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Turnabout is fair play 

Dear editor, and to everyone complaining about the attempted end run around the 1001 rule:

Turnabout is fair play.

When you seek to end a legitimate use of the dunes, motorized recreation, by implementing an absurd rule that would attempt to monetize the sand and dust blown inland from the dunes, why do you act so surprised that the other side might also try an expedient tactic?

There are sand dunes. The wind blows. Sand blows inland. Duh.

Anyone who thinks that prohibiting or limiting vehicles from driving on the dunes will end the blowing sand is oblivious to that fact that the sand got blown there by the wind in the first place and it’s not going to stop blowing for any imaginary line on a map. Or maybe they haven’t read the evaluation of the particulate study issued by the California Geological Survey. Or maybe they are looking for any way they can find to end motorized recreation on the dunes.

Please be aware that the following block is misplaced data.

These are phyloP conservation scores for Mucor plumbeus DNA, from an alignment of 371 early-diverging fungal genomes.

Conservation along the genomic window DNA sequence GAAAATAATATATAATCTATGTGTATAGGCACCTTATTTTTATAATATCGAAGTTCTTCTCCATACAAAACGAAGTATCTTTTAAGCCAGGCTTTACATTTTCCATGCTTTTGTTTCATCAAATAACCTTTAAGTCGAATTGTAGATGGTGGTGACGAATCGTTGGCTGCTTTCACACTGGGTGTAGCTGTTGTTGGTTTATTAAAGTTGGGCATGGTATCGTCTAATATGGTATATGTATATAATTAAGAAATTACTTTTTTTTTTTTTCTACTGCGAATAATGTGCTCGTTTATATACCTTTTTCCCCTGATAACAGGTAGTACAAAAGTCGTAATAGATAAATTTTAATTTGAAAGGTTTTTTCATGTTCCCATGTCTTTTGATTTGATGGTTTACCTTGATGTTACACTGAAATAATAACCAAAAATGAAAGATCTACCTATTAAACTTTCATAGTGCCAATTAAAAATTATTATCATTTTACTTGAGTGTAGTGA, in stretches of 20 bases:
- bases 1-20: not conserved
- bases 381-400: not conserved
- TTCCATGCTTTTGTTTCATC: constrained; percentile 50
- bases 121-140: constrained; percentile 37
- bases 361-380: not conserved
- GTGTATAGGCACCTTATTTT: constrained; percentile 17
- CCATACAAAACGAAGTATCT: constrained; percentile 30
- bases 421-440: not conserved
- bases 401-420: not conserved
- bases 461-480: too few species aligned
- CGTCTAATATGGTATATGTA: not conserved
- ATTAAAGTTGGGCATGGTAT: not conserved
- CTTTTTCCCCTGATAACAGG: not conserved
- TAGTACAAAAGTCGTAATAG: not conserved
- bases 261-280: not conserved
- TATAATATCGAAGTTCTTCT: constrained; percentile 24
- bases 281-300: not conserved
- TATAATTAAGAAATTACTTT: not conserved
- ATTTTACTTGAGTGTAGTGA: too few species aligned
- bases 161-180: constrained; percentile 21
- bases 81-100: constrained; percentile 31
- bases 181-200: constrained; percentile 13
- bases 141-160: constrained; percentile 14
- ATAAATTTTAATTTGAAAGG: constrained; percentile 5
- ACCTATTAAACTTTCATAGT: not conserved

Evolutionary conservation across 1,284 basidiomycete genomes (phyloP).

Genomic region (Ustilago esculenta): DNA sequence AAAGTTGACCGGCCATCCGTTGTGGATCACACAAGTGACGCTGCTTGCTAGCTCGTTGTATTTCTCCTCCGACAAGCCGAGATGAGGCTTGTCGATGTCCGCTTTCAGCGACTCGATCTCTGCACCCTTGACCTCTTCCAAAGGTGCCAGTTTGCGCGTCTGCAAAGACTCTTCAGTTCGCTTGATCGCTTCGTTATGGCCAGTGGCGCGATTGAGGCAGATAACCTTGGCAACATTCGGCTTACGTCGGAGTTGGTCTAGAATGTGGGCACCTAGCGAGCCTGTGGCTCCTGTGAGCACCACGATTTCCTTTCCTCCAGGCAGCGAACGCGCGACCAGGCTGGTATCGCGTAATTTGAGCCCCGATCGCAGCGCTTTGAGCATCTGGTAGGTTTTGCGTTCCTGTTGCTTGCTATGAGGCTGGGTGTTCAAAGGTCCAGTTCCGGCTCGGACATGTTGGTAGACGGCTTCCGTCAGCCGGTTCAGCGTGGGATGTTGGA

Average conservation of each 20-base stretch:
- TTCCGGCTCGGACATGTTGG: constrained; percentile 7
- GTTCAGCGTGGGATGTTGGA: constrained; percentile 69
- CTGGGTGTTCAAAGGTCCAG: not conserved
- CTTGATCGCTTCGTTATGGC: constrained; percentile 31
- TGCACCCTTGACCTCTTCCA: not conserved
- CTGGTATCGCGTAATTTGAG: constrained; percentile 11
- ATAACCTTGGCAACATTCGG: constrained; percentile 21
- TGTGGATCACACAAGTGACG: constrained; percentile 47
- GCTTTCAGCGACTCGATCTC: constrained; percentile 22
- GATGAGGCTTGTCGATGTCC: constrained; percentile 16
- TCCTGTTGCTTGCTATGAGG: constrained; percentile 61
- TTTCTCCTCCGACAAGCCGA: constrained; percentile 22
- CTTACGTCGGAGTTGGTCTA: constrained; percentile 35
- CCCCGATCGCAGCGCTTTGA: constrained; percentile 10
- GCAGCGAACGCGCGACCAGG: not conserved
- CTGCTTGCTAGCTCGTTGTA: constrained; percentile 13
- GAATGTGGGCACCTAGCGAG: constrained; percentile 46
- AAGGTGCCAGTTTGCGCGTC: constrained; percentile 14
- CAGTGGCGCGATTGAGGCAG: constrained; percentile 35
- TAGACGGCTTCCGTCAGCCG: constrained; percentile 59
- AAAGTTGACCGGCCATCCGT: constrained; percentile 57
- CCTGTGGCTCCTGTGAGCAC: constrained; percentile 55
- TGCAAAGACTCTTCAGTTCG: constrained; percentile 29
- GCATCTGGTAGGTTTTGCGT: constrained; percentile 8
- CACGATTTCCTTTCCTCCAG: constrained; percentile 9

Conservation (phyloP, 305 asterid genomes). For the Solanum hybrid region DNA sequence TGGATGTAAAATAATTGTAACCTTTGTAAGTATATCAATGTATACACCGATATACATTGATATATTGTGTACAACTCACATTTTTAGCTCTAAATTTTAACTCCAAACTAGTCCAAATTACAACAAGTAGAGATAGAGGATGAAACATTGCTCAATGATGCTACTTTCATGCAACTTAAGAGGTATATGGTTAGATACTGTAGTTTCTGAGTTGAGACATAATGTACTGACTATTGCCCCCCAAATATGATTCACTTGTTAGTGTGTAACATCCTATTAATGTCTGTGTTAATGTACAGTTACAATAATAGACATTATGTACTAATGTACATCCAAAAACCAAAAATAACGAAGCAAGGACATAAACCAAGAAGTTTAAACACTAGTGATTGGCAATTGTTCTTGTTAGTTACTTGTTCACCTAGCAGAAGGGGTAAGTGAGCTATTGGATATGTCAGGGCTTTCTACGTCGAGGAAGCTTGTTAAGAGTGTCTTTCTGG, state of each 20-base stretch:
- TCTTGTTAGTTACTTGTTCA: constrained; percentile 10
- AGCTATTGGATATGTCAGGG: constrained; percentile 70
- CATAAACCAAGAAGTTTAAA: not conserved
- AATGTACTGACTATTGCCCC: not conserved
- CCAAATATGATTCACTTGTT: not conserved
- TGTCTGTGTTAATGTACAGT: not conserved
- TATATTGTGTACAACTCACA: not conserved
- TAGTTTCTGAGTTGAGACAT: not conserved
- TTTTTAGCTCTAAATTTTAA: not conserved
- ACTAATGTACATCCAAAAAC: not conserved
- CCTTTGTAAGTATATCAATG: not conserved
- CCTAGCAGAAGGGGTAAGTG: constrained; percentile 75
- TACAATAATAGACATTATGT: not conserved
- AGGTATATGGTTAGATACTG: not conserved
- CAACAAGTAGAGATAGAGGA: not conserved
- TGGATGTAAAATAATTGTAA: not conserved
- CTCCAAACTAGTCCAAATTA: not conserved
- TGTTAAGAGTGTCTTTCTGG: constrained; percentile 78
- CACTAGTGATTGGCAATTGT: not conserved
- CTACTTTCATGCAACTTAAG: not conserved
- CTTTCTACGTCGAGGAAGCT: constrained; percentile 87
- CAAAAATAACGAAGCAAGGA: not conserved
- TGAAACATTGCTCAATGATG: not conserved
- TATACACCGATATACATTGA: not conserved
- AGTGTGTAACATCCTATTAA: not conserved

I suppose that the vehicles could add to the amount of dust blown inland, but to blame vehicles for an amount that is even close to what Mother Nature produces is crazy. And comparing the areas where vehicles are allowed to the areas where there are no vehicles is unfair because the vehicles are not permitted to drive on any areas with vegetation. It’s the vegetation that reduces the amount of blowing sand. Imagine that: The plants that were introduced to stop the sand from blowing into town seem to stop the sand from blowing into town.

The heart of this matter is bigotry. Some people don’t want the type of people who enjoy driving off-road vehicles in their town.

-- Ian Tanner - San Luis Obispo

-- Ian Tanner - San Luis Obispo

-- Ian Tanner - San Luis Obispo

-- Ian Tanner - San Luis Obispo

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